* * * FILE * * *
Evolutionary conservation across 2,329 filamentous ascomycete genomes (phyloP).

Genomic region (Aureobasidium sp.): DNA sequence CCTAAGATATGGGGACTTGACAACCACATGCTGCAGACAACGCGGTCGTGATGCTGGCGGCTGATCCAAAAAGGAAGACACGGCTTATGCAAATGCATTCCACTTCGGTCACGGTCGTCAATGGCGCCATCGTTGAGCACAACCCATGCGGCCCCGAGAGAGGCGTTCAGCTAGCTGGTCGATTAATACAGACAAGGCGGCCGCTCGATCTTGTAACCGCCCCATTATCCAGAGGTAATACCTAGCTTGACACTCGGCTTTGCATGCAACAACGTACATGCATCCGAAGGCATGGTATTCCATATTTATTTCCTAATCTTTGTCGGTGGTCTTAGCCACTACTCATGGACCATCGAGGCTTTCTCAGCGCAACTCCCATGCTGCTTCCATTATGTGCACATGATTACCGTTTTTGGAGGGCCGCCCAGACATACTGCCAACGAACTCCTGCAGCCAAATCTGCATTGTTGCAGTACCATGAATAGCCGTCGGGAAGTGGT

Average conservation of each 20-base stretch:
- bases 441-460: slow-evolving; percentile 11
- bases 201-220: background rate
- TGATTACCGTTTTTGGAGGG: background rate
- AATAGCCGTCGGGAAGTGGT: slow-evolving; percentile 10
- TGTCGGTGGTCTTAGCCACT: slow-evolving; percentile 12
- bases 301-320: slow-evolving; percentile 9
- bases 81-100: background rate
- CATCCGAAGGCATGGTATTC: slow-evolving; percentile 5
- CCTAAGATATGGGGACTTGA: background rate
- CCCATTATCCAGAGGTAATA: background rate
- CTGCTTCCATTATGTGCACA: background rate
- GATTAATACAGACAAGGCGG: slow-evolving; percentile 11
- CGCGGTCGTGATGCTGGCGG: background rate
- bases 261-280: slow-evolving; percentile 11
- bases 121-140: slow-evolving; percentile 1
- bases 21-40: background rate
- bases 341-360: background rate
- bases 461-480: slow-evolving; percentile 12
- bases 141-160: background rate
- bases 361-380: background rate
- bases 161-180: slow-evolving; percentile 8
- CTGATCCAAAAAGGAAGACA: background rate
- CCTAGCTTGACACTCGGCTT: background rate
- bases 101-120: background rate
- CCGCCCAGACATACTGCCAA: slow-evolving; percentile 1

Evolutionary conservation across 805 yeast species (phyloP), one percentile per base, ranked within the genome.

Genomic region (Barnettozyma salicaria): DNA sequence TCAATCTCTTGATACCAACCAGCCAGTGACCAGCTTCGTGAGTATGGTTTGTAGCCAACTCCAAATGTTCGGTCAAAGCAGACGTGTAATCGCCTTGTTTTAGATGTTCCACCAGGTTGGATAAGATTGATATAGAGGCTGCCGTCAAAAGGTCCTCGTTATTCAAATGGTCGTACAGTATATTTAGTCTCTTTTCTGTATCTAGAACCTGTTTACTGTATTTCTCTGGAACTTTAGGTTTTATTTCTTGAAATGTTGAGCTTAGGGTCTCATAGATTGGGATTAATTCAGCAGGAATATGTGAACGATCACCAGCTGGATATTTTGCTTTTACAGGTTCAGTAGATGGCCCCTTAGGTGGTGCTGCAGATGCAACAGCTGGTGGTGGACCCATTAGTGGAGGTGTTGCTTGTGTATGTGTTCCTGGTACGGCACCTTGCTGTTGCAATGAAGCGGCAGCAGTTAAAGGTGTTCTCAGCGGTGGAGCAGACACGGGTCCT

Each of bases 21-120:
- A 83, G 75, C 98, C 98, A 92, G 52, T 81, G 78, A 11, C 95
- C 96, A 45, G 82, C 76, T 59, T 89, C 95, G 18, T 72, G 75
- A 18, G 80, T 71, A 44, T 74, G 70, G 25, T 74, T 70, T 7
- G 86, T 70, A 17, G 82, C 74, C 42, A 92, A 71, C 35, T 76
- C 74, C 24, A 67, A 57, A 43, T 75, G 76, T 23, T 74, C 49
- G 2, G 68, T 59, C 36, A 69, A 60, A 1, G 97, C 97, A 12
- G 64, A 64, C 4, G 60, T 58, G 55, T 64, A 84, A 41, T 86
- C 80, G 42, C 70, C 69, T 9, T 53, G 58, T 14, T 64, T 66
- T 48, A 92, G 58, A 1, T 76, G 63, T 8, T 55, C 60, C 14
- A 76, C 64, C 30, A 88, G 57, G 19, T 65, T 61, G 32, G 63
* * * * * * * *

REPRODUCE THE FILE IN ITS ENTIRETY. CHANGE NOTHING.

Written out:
Evolutionary conservation across 2,329 filamentous ascomycete genomes (phyloP).

Genomic region (Aureobasidium sp.): DNA sequence CCTAAGATATGGGGACTTGACAACCACATGCTGCAGACAACGCGGTCGTGATGCTGGCGGCTGATCCAAAAAGGAAGACACGGCTTATGCAAATGCATTCCACTTCGGTCACGGTCGTCAATGGCGCCATCGTTGAGCACAACCCATGCGGCCCCGAGAGAGGCGTTCAGCTAGCTGGTCGATTAATACAGACAAGGCGGCCGCTCGATCTTGTAACCGCCCCATTATCCAGAGGTAATACCTAGCTTGACACTCGGCTTTGCATGCAACAACGTACATGCATCCGAAGGCATGGTATTCCATATTTATTTCCTAATCTTTGTCGGTGGTCTTAGCCACTACTCATGGACCATCGAGGCTTTCTCAGCGCAACTCCCATGCTGCTTCCATTATGTGCACATGATTACCGTTTTTGGAGGGCCGCCCAGACATACTGCCAACGAACTCCTGCAGCCAAATCTGCATTGTTGCAGTACCATGAATAGCCGTCGGGAAGTGGT

Average conservation of each 20-base stretch:
- bases 441-460: slow-evolving; percentile 11
- bases 201-220: background rate
- TGATTACCGTTTTTGGAGGG: background rate
- AATAGCCGTCGGGAAGTGGT: slow-evolving; percentile 10
- TGTCGGTGGTCTTAGCCACT: slow-evolving; percentile 12
- bases 301-320: slow-evolving; percentile 9
- bases 81-100: background rate
- CATCCGAAGGCATGGTATTC: slow-evolving; percentile 5
- CCTAAGATATGGGGACTTGA: background rate
- CCCATTATCCAGAGGTAATA: background rate
- CTGCTTCCATTATGTGCACA: background rate
- GATTAATACAGACAAGGCGG: slow-evolving; percentile 11
- CGCGGTCGTGATGCTGGCGG: background rate
- bases 261-280: slow-evolving; percentile 11
- bases 121-140: slow-evolving; percentile 1
- bases 21-40: background rate
- bases 341-360: background rate
- bases 461-480: slow-evolving; percentile 12
- bases 141-160: background rate
- bases 361-380: background rate
- bases 161-180: slow-evolving; percentile 8
- CTGATCCAAAAAGGAAGACA: background rate
- CCTAGCTTGACACTCGGCTT: background rate
- bases 101-120: background rate
- CCGCCCAGACATACTGCCAA: slow-evolving; percentile 1

Evolutionary conservation across 805 yeast species (phyloP), one percentile per base, ranked within the genome.

Genomic region (Barnettozyma salicaria): DNA sequence TCAATCTCTTGATACCAACCAGCCAGTGACCAGCTTCGTGAGTATGGTTTGTAGCCAACTCCAAATGTTCGGTCAAAGCAGACGTGTAATCGCCTTGTTTTAGATGTTCCACCAGGTTGGATAAGATTGATATAGAGGCTGCCGTCAAAAGGTCCTCGTTATTCAAATGGTCGTACAGTATATTTAGTCTCTTTTCTGTATCTAGAACCTGTTTACTGTATTTCTCTGGAACTTTAGGTTTTATTTCTTGAAATGTTGAGCTTAGGGTCTCATAGATTGGGATTAATTCAGCAGGAATATGTGAACGATCACCAGCTGGATATTTTGCTTTTACAGGTTCAGTAGATGGCCCCTTAGGTGGTGCTGCAGATGCAACAGCTGGTGGTGGACCCATTAGTGGAGGTGTTGCTTGTGTATGTGTTCCTGGTACGGCACCTTGCTGTTGCAATGAAGCGGCAGCAGTTAAAGGTGTTCTCAGCGGTGGAGCAGACACGGGTCCT

Each of bases 21-120:
- A 83, G 75, C 98, C 98, A 92, G 52, T 81, G 78, A 11, C 95
- C 96, A 45, G 82, C 76, T 59, T 89, C 95, G 18, T 72, G 75
- A 18, G 80, T 71, A 44, T 74, G 70, G 25, T 74, T 70, T 7
- G 86, T 70, A 17, G 82, C 74, C 42, A 92, A 71, C 35, T 76
- C 74, C 24, A 67, A 57, A 43, T 75, G 76, T 23, T 74, C 49
- G 2, G 68, T 59, C 36, A 69, A 60, A 1, G 97, C 97, A 12
- G 64, A 64, C 4, G 60, T 58, G 55, T 64, A 84, A 41, T 86
- C 80, G 42, C 70, C 69, T 9, T 53, G 58, T 14, T 64, T 66
- T 48, A 92, G 58, A 1, T 76, G 63, T 8, T 55, C 60, C 14
- A 76, C 64, C 30, A 88, G 57, G 19, T 65, T 61, G 32, G 63